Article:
UN arms embargo on Iraq
In August 1990 Security Council resolution 661 established comprehensive sanctions against Iraq, including an open-ended arms embargo. This was passed in reaction to the continued occupation of Kuwait by Iraq, following the invasion days earlier.
Resolution 661 decided that states should prohibit ‘the sale or supply by their nationals or from their territories or using their flag vessels of any commodities or products, including weapons or any other military equipment, whether or not originating in their territories’.
In April 1991, following the restoration of sovereignty to Kuwait in February, the UN passed Security Council Resolution 687, asserting that it wished to remain ‘assured of Iraq’s peaceful intentions', especially with regards to its WMD programme. The Resolution continued the existing arms embargo and demanded that Iraq end its activities related to chemical, biological and nuclear weapons and ballistic missiles with a range greater than 150km.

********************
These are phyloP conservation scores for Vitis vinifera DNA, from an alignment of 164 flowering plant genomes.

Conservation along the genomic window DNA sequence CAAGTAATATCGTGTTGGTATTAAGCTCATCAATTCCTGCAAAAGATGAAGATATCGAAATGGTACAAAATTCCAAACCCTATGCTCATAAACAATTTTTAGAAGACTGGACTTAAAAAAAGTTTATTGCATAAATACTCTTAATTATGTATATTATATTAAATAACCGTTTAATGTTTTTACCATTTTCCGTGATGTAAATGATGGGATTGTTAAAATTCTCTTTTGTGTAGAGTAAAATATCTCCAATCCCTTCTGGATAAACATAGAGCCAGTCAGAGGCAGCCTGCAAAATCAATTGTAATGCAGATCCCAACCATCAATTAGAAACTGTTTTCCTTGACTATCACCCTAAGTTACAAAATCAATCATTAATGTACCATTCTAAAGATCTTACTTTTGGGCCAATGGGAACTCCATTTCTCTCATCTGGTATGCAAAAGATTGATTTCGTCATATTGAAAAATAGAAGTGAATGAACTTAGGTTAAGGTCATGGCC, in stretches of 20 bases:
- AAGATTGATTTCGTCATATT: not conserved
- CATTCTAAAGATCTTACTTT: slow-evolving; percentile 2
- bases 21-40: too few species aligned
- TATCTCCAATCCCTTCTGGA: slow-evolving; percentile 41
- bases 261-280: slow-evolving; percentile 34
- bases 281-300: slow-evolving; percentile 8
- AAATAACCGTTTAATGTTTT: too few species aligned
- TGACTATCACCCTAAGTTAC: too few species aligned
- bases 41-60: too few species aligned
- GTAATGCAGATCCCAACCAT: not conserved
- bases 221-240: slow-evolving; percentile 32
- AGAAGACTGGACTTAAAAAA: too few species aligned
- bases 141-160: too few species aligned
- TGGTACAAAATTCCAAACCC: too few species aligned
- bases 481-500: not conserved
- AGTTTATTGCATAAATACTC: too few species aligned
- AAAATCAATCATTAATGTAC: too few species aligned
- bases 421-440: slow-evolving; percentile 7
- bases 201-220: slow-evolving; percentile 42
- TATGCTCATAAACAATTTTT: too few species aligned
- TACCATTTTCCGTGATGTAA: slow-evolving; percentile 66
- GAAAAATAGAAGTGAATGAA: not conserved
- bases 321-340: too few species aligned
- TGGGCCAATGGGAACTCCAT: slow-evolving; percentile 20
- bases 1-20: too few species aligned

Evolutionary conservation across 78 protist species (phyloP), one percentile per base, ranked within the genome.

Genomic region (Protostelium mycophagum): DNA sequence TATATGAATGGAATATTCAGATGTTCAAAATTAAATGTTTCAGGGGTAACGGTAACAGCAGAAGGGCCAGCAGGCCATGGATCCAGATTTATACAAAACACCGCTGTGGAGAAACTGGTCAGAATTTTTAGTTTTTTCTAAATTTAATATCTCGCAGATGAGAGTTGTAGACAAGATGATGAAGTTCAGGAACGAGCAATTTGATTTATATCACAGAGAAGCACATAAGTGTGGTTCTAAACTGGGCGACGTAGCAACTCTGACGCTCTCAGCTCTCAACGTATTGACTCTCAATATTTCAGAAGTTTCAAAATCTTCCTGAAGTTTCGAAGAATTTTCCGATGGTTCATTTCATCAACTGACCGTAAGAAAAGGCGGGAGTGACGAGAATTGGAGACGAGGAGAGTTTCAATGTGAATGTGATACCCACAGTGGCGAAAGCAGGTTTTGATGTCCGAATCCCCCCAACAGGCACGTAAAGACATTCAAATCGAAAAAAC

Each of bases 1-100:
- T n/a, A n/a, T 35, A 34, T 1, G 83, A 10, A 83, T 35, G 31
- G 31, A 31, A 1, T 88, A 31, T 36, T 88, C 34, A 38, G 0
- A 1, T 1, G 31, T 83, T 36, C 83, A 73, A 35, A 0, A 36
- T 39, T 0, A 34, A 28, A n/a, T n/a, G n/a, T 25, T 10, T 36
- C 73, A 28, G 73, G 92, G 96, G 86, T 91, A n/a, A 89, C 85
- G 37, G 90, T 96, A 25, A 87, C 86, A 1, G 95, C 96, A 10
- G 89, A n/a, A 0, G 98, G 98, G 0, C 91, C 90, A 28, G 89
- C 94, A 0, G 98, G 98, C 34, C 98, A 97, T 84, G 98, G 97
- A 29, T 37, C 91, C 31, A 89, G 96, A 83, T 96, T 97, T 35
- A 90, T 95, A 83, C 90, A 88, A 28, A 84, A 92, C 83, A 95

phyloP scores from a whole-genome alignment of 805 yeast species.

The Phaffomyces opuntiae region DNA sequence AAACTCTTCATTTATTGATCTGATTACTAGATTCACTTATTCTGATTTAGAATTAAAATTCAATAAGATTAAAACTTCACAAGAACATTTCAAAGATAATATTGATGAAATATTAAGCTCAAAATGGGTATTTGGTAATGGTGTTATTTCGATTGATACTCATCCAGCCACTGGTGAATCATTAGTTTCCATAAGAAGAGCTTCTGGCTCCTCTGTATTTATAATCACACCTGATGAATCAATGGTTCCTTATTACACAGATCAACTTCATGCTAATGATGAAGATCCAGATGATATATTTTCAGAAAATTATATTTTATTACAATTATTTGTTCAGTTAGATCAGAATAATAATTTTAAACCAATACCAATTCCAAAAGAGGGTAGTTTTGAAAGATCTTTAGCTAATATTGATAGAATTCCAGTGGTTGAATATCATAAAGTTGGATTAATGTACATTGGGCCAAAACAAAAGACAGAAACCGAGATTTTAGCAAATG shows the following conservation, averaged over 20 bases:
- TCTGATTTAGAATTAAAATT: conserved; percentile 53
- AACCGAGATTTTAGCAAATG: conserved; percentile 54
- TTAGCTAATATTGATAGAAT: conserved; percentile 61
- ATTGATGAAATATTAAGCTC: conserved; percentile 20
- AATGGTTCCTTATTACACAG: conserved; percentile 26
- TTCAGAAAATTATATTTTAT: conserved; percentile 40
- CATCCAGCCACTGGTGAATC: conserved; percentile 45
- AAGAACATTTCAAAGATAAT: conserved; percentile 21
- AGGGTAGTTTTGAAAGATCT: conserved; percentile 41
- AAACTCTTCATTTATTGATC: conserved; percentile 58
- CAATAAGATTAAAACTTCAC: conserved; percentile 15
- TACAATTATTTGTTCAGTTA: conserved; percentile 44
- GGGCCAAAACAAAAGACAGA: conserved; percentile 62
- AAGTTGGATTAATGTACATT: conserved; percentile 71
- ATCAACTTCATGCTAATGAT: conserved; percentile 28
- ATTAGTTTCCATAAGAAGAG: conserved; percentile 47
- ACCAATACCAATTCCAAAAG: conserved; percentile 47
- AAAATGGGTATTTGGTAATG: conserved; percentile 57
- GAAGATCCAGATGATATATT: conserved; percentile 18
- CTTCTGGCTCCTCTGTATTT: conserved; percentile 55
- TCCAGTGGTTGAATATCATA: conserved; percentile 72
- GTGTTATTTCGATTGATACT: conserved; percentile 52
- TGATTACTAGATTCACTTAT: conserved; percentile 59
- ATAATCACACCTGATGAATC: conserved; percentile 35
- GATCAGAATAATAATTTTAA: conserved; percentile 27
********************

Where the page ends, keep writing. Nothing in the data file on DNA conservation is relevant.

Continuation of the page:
In May 2003, following the fall of the Iraqi government, the UN Security Council modified the sanctions regime in UN Security Council resolution 1483. The arms embargo on Iraq was maintained, with a provision permitting transfers required by a newly established authority to maintain security in Iraq and along its borders.
Resolution 1483 decided that ‘with the exception of prohibitions related to the sale or supply to Iraq of arms and related materiel other than those arms and related materiel required by the Authority to serve the purposes of this and other related resolutions, all prohibitions related to trade with Iraq and the provision of financial or economic resources to Iraq established by resolution 661 (1990) and subsequent relevant resolutions, including resolution 778 (1992) of 2 October 1992, shall no longer apply’.
In June 2004 UN Security Council Resolution 1546 decided that ‘the prohibitions related to the sale or supply to Iraq of arms and related materiel under previous resolutions shall not apply to arms or related materiel required by the Government of Iraq or the multinational force’ while stressing that all states were obliged to abide strictly by the restrictions on supply of arms to other end-users in Iraq.
Last Updated on 24 October 2012